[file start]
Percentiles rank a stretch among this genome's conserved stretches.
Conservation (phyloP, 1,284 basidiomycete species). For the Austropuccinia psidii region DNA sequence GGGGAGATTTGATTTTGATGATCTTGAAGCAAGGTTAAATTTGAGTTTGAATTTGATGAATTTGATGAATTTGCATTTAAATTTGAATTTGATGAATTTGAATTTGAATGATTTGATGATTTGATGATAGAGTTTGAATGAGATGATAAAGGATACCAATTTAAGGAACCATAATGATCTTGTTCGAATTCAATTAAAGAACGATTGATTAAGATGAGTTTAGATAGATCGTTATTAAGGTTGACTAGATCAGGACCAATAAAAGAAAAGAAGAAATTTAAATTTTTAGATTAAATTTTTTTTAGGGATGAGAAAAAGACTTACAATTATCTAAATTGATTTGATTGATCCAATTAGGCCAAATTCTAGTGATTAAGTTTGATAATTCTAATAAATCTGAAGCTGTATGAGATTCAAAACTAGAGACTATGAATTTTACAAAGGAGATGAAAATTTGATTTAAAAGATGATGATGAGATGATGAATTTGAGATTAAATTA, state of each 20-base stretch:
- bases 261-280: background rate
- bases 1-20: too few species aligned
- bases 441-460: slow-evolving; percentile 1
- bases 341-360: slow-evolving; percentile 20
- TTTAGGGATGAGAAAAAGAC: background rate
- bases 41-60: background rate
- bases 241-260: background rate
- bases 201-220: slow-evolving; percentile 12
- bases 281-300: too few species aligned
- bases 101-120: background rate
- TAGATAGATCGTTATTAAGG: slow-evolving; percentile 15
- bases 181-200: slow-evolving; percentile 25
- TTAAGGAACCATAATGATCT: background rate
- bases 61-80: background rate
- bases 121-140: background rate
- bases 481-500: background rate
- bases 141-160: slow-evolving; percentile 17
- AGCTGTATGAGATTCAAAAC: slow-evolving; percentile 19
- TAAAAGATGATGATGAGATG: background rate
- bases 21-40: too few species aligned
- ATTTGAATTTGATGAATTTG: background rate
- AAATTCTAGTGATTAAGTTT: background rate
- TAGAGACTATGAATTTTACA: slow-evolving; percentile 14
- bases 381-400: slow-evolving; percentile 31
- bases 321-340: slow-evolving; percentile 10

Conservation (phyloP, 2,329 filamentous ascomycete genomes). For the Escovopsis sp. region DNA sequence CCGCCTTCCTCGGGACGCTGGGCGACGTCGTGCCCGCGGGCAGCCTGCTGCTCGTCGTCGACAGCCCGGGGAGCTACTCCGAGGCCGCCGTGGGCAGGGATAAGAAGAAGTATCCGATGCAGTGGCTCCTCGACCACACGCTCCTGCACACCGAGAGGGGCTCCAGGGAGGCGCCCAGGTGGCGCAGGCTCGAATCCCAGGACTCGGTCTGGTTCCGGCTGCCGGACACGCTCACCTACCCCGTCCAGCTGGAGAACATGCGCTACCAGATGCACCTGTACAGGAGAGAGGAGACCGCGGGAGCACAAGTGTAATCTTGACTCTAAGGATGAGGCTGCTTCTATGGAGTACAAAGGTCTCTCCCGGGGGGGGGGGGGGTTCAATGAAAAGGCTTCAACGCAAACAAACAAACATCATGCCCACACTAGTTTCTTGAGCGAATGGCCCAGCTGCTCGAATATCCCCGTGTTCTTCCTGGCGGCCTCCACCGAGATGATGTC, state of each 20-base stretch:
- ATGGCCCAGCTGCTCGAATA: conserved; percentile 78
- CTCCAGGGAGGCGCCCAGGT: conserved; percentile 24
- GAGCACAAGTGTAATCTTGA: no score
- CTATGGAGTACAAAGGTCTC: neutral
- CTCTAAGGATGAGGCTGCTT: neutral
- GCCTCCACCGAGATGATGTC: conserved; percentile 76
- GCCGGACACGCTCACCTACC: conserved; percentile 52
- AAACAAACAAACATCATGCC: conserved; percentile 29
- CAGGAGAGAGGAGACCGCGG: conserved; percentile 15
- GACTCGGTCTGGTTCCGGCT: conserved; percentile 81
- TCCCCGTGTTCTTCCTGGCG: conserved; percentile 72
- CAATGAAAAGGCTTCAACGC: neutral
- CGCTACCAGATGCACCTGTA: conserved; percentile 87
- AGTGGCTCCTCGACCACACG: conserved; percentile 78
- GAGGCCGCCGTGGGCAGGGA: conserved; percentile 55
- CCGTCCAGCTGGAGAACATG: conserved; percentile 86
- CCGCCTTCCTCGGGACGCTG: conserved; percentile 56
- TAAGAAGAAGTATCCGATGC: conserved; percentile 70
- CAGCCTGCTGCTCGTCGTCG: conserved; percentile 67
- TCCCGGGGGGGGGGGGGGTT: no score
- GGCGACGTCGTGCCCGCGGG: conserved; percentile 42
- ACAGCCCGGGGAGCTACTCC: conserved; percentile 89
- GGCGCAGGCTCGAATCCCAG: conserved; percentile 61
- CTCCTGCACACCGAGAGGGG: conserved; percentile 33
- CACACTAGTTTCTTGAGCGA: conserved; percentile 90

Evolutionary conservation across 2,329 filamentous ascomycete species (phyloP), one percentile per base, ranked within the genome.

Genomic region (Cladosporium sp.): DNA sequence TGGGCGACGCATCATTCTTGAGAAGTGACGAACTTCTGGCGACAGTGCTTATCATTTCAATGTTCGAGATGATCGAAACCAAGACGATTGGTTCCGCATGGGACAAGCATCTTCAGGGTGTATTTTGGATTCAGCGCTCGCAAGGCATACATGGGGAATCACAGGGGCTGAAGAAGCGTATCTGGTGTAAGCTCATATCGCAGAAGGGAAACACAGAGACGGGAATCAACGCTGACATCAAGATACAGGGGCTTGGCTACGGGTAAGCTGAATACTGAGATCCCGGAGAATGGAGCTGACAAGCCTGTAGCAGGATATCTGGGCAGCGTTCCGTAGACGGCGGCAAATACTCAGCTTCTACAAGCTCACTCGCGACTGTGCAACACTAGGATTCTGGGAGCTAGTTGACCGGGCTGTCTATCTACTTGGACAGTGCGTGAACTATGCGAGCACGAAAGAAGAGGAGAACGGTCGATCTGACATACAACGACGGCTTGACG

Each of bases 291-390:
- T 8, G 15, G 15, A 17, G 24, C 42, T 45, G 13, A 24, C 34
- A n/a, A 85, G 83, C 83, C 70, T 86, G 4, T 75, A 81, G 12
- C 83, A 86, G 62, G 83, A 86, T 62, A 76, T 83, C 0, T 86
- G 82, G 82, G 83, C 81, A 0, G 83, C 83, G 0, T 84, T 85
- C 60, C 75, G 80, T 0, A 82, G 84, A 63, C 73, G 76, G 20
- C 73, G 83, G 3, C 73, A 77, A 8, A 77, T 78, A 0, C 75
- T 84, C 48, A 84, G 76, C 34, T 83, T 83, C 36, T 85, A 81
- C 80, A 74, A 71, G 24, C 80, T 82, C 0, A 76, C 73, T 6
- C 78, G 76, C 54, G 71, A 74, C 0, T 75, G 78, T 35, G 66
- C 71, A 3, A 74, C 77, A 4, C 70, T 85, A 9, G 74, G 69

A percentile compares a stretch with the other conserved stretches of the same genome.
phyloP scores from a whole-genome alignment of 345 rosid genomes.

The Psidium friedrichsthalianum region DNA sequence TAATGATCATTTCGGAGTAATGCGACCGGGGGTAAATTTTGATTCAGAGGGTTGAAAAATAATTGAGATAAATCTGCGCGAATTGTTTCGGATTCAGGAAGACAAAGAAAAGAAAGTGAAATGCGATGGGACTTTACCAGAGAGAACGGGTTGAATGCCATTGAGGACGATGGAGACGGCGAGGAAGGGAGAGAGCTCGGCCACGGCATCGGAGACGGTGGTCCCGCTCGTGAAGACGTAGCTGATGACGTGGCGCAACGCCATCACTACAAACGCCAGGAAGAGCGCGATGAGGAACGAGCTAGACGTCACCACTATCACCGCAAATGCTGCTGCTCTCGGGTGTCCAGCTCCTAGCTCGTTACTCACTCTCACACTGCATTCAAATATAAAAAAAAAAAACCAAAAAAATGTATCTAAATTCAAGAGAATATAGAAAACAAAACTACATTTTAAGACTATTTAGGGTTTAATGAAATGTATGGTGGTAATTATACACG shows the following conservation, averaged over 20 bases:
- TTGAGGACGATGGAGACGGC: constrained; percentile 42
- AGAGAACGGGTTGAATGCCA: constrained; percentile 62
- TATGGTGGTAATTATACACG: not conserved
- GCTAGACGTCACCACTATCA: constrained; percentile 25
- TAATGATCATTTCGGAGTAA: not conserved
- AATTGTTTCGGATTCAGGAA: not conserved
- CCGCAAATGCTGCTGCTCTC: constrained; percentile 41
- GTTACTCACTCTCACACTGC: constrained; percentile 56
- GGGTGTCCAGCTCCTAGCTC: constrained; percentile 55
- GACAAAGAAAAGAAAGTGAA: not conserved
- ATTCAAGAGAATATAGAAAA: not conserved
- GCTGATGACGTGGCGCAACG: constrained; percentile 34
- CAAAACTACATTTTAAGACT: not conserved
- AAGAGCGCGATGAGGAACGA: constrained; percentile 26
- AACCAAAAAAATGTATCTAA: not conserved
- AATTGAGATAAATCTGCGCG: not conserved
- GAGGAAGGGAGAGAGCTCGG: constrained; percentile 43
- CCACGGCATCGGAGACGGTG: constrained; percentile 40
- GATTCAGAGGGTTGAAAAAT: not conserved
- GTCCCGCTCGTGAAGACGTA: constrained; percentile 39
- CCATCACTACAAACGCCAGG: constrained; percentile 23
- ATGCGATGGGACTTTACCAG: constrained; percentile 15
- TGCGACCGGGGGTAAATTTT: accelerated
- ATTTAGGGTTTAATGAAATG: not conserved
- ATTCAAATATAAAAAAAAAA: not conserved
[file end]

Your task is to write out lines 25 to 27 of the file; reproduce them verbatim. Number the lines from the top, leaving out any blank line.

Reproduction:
- TAGAGACTATGAATTTTACA: slow-evolving; percentile 14
- bases 381-400: slow-evolving; percentile 31
- bases 321-340: slow-evolving; percentile 10